the fall out
DO FASHION AND TECHNOLOGY HAVE A FUTURE?
Oh such romantic beauty! As a parade of pastel-shaded figures slip onto the catwalk at London Fashion Week, we witness the very silhouette of modernity. Cara, Jourdan, Edie et al smolder nonchalantly as an abundance of falling petals cascade from above, adorning their perfectly tousled hair. An English Rose personified, the array of lilac and lace to offset enviable dewy complexions. Such emotive spectacle is transcendent, it works like poetry whispering us sweet nothings. “A thing of beauty is a joy forever” and all that.
So it’s hard to comprehend that these images have been instantly captured, locked and indiscriminately transmitted throughout the globe. As fashion plays victim to a technological revolution, even the sheer beauty of Burberry’s visionary masterpiece faces threat from insidious technological forces. It’s no secret fashion has become infinitely obsessed with all things technological. With the advent of Instagram, blogospheres and runway-to-reality, Fashion Week has grown from an elite industry event to global showcase. Many have been quick to laud this stratospheric rise and further embrace technology as a means of connecting with consumers worldwide. In acknowledging these limitless economic and marketing opportunities, we’ll explore its negative impact and reveal the irreversible, unspoken damage. Finally questioning, how will this once exclusive industry be shaped by the public hands?
It was over a decade ago when Natalie Massenet, fashion entrepreneur and founder of net-a-porter, dared to dream. One “click” and a silky black-ribboned package later, a retail revolution ensues. Expectant purchasers watched in awe as her collision singularly united the worlds of fashion and technology. But very few realised how that single pair of Manolos, in their ever-burgeoning basket, would transform the very face of fashion… forever. For the first time shoppers could access a virtual store of designer labels, fulfilling all their sartorial needs. Massenet, the so- called doyenne of digital luxury, described the challenges she faced in bringing designer goods to an online market. Many couldn’t grasp the idea of purchasing expensive items of clothing without be able touch and try on, she laments “there was a lot of desperate hand-wringing, tears and pleading with brands… they’d listen and they’d nod and then afterwards they’d say: ‘Just tell me one more thing: where is your store?'” In spite of these initial qualms, a combination of exemplary customer service and retail innovation led to the company’s £50m sale in 2010. From this defining moment to the latest news that Burberry chief-exec, Angela Ahrendts, had been headhunted by Apple, fashion has become inextricably linked to technology.
Recently Burberry’s creative director, Christopher Bailey, acknowledged “digital communications is an integral part of our culture at Burberry, so in the end it touches everybody”. I hear you aesthetes out there disputing whether high fashion is really something that should “touch everybody”? Whilst public events such as Fashion’s Night Out and London Fashion Week’s live broadcast to underground commuters seemingly bring invaluable brand awareness, in reality they are devaluing an industry reliant on its aspirational status. In the long run, this diminishing lack of exclusivity could have detrimental effects on a company’s profit.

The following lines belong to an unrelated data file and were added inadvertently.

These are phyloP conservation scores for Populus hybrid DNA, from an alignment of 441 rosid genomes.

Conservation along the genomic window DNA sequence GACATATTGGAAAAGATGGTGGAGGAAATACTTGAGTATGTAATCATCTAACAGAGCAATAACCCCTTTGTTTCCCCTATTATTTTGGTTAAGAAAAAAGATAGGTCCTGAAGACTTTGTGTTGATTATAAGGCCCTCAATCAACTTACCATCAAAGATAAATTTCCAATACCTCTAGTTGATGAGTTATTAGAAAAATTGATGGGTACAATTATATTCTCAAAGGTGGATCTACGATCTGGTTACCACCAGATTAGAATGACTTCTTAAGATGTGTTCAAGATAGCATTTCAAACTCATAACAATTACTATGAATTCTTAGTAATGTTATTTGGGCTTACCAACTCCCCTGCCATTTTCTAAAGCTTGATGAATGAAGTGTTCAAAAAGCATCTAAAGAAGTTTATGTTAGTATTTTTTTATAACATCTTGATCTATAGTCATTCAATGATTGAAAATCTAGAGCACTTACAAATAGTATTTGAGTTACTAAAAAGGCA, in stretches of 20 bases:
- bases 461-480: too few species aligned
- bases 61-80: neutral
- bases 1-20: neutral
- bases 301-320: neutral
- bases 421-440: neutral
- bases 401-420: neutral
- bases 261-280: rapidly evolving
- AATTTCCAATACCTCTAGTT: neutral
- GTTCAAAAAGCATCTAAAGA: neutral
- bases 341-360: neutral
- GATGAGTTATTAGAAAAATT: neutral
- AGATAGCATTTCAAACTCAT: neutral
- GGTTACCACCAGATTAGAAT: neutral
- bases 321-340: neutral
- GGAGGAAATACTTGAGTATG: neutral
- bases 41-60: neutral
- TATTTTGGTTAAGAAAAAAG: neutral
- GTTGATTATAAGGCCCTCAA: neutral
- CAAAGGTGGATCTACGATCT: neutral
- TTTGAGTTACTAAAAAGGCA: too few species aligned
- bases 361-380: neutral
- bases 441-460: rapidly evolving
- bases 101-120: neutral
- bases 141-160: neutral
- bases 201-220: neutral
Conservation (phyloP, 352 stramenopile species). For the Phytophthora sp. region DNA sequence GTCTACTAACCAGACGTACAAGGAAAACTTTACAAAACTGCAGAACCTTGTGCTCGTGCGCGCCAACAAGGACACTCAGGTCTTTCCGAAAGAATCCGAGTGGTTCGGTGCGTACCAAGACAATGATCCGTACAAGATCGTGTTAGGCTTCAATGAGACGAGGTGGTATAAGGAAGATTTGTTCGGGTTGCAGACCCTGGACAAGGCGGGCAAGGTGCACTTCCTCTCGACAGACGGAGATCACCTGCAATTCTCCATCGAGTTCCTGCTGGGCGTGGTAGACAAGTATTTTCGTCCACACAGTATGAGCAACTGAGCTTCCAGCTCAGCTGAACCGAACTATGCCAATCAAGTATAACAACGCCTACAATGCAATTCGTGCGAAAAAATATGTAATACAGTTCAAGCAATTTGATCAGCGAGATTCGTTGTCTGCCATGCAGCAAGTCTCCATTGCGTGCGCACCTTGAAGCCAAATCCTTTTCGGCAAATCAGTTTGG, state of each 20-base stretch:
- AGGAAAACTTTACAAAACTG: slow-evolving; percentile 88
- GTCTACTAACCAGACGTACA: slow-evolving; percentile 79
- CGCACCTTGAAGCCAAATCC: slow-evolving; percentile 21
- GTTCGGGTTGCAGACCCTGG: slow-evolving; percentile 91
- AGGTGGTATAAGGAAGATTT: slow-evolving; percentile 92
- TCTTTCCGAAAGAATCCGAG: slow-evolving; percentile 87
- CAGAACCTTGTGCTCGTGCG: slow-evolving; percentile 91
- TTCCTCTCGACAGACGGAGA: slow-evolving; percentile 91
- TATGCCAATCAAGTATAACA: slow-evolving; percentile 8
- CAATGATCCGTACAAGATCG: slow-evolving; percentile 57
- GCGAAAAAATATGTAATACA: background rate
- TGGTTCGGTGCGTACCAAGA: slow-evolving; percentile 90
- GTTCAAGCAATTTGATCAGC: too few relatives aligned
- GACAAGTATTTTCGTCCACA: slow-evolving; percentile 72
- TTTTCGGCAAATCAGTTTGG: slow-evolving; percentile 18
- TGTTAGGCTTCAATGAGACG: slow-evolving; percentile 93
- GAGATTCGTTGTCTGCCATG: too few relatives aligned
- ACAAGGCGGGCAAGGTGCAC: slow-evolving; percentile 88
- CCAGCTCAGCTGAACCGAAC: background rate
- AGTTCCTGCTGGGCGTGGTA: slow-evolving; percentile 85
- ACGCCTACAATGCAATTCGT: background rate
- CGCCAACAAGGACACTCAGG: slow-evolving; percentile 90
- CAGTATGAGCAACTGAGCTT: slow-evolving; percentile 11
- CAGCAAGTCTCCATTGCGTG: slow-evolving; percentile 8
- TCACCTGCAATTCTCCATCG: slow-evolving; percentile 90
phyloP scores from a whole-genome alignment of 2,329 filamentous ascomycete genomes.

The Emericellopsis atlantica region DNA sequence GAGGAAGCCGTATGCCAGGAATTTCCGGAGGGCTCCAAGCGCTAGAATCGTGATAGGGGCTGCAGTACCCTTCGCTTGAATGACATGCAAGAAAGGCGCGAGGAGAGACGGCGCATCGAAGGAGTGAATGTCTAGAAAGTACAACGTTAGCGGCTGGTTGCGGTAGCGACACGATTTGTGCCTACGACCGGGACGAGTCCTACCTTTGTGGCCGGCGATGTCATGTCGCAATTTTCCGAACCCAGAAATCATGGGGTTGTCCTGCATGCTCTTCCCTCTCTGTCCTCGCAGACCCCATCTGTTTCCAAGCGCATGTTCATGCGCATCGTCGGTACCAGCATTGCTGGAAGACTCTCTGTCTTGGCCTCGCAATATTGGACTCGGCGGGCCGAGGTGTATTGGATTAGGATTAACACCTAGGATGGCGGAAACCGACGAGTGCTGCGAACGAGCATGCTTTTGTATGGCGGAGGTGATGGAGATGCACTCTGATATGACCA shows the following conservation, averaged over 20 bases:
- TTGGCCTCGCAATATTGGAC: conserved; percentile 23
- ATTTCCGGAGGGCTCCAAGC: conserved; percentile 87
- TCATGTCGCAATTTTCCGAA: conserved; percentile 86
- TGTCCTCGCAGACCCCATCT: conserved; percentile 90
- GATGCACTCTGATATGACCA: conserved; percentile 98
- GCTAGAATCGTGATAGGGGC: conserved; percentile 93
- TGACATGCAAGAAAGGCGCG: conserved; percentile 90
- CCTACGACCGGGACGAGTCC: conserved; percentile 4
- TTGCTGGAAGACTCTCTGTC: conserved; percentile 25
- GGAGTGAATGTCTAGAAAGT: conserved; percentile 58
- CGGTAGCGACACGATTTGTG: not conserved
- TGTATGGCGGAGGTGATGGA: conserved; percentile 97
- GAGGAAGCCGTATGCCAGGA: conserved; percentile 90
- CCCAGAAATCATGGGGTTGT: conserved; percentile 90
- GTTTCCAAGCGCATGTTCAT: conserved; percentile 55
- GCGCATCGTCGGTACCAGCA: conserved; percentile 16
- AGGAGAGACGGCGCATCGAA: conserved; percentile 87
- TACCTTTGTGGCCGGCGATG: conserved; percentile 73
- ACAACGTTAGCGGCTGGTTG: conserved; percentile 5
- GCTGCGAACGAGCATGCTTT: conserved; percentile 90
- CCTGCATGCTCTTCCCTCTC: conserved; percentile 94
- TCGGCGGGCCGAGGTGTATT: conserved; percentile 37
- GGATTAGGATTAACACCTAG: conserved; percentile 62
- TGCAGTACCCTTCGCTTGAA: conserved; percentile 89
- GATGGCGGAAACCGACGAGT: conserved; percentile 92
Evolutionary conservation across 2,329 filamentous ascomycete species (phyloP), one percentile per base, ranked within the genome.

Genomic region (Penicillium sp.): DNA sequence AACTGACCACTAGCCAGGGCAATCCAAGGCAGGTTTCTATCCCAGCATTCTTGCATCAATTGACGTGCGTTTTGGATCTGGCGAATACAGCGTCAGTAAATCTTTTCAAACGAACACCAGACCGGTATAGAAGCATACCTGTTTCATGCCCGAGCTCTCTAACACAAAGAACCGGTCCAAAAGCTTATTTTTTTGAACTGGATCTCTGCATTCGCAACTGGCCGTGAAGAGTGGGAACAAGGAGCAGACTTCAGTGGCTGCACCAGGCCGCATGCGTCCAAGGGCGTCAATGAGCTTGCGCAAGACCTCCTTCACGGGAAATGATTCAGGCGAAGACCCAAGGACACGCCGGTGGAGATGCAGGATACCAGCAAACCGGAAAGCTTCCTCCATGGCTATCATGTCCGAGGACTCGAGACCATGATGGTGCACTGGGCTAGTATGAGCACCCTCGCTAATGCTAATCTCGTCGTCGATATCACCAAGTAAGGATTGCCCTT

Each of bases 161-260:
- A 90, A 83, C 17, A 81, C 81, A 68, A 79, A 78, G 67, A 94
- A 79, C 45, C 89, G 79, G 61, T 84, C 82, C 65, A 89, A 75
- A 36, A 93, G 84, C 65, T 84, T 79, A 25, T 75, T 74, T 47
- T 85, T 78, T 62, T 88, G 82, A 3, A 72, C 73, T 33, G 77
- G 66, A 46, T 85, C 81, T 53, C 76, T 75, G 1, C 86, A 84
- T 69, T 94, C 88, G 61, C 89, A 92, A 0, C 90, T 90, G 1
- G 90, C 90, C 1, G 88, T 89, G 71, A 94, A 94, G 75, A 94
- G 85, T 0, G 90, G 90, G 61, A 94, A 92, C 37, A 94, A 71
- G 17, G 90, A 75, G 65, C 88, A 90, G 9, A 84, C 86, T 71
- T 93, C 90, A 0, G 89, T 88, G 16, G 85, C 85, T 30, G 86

The negative impact of Fashion Week’s extreme exposure has already set in, with a mass of unwanted consequences threatening the very foundations of the industry. Fashion publications such as Vogue are facing a period of extreme adjustment as the technological era challenges the authority and originality of their voice. We have seen a new breed of reporter, the bloggers, who have an instantaneous outlet for fashion musings. Most refreshing has been their ability to provide an honest critique, a rare thing in this industry. Additionally, the inception of runway-to-reality that enables consumers to purchase items directly from the catwalk, has redefined the role of the fashion editor. When many publications are reliant on hefty lead times, only allowing them to report the new collections three months down the line, it seems their position in dictating trends has become threatened. Attempts to embrace the technological wave have led to increasing numbers of electronic versions of magazines and an awareness of social media within their glossy pages.
Live streaming catwalk shows not only threatens the publishing industry but also the singular creativity of the designs themselves. Counterfeits and plagiarism have always proved a contentious issue, but the problems have been radically intensified by these much publicised unveilings. High street labels, namely Zara and H&M, have adopted a quick response model allowing them to manufacture quality knock-offs and have them ready for sale in double quick time. Eventually the process could result in loss of sales for designers and diminishing distinctions between high and low end fashions. This idea of blurred boundaries can be seen on a cultural level, as technology gives greater unity between the fashion capitals we are left with an assimilation of sartorial aesthetics.
The ethical issue of photographic manipulation is perhaps the most worrying use of technology in fashion. Government opposition to such techniques has recently increased, resulting in rolling out a national campaign to raise awareness amongst teenagers.
Let’s face it, technology provides a panoply of exciting applications, it is the future. The word fashion itself implies modernity, a perpetual progression in trends. But we must consider ways in which we can protect the foundations of an industry so heavily dependent on its exclusivity. So can this thing of beauty really be a joy forever?
Published in Oxford University’s Industry Magazine December 2013